For what it’s worth, Tampa Bay’s Andrei Vasilevskiy underwent the same surgery and was out for two months and the original timetable provided on April 4 for Stamkos was one-to-three months. So based on that, it sounds like it would be surprising if he returned anytime soon.

Bergeron, Kesler, Kopitar named Selke finalists

Boston Bruins center Patrice Bergeron celebrates after scoring against the Montreal Canadiens during the second period of an NHL hockey game Tuesday, Jan. 19, 2016, in Montreal. (Ryan Remiorz/The Canadian Press via AP)
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Will Patrice Bergeron join Bob Gainey as the only players to have ever won the Selke Trophy four times?

That’s a distinct possibility after the Bruins center was named as a finalist along with Anaheim’s Ryan Kesler and Los Angeles’ Anze Kopitar.

The Selke Trophy honors the league’s top defensive forward and for three of the last four years, that distinction has gone to Bergeron. However, Kesler and Kopitar have been popular with the voters of this award as well.

Kopitar has finished second in the voting in each of the previous two campaigns while Kesler won back in 2011, though he finished outside of the top-five in each of the last three years prior to the 2015-16 campaign.

Among the trio, Kesler excelled this season on the draw with a 58.5% success rate, which was good for second in the league among forwards who took at least 200 faceoffs. Bergeron was up there too, winning 57.1% of his draws while Kopitar posted a 53.5%. Meanwhile, Bergeron ranked seventh in the NHL with 67 takeaways compared to Kesler’s 39 and Kopitar’s 43. Where Kopitar stood out was in plus/minus as he finished second in the league at plus-34. Kesler was plus-five and Bergeron was plus-12.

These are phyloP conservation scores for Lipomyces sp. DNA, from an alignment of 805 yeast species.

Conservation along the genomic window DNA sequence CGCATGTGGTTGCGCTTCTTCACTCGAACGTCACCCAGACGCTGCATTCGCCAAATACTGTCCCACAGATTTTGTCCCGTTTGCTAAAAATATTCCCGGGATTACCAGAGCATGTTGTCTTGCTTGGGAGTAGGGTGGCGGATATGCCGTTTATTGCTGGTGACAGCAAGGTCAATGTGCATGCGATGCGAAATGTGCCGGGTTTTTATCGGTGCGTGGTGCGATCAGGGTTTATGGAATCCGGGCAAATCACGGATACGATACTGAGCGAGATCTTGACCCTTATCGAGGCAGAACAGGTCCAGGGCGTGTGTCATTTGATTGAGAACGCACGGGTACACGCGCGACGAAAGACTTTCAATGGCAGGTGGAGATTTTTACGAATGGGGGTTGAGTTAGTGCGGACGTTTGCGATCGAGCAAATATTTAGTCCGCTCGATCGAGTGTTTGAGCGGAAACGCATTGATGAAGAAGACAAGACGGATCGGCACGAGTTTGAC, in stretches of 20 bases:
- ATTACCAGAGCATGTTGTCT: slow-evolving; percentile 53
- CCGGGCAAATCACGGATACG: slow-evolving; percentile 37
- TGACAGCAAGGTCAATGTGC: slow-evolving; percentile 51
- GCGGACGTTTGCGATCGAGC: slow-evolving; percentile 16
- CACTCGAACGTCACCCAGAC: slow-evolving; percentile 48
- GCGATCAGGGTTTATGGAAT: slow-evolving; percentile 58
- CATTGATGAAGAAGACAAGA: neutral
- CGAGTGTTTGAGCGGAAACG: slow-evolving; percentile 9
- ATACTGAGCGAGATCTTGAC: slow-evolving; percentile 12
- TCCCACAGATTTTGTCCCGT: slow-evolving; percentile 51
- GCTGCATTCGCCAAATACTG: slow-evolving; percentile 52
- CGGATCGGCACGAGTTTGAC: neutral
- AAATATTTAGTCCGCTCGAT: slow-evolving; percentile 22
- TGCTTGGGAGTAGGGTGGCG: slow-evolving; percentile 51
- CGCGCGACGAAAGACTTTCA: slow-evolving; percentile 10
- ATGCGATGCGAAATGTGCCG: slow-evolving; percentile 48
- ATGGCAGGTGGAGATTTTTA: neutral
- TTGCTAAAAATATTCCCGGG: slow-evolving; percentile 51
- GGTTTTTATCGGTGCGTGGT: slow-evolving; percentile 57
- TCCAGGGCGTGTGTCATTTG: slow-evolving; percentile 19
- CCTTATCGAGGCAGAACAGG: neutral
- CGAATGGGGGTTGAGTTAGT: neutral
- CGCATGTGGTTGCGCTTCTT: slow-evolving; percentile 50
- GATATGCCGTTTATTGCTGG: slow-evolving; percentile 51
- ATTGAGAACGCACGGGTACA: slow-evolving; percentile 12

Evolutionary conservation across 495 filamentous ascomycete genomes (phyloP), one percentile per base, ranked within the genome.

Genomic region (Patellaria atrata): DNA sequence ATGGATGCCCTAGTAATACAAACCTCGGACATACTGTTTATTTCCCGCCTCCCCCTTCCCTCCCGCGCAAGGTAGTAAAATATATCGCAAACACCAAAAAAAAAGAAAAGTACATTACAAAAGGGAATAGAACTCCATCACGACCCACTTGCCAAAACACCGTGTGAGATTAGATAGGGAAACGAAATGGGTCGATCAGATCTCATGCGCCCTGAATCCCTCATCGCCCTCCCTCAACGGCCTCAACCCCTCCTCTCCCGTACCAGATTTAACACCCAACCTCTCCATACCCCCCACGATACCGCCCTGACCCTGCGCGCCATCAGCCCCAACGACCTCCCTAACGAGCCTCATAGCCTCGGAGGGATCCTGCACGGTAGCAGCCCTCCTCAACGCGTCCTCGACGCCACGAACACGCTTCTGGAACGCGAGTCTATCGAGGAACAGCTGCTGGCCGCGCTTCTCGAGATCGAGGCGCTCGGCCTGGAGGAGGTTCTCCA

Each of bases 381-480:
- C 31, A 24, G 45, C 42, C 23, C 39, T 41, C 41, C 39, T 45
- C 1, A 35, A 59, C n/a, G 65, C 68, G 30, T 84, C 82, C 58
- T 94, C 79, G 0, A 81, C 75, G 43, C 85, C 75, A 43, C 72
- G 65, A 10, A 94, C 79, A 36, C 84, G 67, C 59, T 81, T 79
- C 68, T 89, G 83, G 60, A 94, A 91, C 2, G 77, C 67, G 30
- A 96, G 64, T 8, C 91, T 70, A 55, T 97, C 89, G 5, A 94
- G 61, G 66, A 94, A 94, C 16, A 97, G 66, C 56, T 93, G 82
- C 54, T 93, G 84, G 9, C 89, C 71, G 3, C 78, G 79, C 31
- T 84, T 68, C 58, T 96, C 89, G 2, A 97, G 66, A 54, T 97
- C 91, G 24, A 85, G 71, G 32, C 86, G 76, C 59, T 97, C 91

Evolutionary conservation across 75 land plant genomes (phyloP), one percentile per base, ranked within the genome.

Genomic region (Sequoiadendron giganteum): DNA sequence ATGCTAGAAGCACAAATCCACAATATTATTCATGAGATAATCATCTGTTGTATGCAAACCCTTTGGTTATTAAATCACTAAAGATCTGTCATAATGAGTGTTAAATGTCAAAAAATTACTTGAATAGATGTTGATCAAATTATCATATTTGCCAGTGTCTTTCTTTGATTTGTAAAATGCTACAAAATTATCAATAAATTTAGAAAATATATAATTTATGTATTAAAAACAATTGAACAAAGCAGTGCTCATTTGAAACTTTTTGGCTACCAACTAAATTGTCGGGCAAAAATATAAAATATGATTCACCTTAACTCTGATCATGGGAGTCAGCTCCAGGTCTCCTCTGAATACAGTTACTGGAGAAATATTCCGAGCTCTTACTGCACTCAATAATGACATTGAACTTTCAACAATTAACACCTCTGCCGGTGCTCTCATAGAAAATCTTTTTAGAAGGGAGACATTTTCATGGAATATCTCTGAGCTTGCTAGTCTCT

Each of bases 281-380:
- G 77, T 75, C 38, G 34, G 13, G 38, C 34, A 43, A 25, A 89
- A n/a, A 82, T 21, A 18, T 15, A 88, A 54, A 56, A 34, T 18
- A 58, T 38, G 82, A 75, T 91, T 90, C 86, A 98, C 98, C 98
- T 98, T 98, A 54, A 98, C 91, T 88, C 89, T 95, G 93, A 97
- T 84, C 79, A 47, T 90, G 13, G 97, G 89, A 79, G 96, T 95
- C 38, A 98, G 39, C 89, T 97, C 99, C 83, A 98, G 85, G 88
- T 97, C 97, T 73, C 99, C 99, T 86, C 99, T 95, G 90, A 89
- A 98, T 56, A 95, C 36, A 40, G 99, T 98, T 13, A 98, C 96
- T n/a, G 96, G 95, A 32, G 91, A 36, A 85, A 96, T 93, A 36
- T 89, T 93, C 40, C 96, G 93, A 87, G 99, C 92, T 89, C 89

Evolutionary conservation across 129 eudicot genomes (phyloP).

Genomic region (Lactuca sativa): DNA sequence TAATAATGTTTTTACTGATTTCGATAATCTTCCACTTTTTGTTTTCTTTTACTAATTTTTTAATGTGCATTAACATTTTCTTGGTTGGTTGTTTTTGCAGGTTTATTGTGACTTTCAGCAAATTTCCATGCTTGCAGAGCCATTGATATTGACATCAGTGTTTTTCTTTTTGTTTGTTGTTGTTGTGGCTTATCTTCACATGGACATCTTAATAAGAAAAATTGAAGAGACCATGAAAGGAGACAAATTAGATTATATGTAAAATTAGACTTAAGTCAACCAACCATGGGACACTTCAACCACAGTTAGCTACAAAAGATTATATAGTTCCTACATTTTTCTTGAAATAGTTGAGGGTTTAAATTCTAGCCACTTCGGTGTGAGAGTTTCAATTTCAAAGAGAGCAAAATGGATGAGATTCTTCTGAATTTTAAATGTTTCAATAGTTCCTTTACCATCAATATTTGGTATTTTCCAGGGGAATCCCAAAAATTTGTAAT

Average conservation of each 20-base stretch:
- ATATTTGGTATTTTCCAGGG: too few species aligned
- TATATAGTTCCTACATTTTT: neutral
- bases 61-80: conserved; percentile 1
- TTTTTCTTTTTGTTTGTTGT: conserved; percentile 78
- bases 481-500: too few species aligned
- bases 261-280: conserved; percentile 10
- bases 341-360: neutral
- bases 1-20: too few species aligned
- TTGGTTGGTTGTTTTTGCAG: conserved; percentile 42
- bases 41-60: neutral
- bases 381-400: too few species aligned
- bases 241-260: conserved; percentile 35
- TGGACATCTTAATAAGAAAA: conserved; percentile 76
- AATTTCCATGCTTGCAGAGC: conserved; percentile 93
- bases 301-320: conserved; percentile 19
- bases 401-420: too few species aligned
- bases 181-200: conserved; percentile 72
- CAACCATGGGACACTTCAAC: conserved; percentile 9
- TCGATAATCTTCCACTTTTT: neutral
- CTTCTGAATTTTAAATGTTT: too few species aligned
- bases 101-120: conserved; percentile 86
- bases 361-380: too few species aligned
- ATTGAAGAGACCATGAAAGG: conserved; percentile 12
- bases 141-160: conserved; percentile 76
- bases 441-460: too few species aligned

Kopitar similarly led the trio with a 57.4% Corsi For versus Bergeron’s 55.9% and Kesler’s 52.9%.

Capitals get Orpik back for series opener

Washington Capitals defenseman Brooks Orpik (44) celebrates his goal with teammates on the bench during the third period of an NHL hockey game against the New Jersey Devils, Saturday, Feb. 20, 2016, in Washington. The Capitals won 4-3. (AP Photo/Nick Wass)
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Capitals defenseman Brooks Orpik missed half of Washington’s first round series, but he’s back in time for the opener against his former team.

Orpik last played on April 18 and was regarded as questionable going into tonight’s contest against Pittsburgh. He’s expected to be paired with John Carlson throughout the contest.

Washington’s other projected pairings are Karl Alzner and Matt Niskanen as well as Dmitry Orlov and Nate Schmidt.

Orpik was limited to 41 games during the 2015-16 regular season, but when he did play he averaged 19:48 minutes per contest. He also recorded 125 hits and 102 blocked shots despite missing half the season. The 35-year-old blueliner got his start with Pittsburgh and played in 703 regular season contests with them and an additional 92 postseason contests. This is his second season with Washington.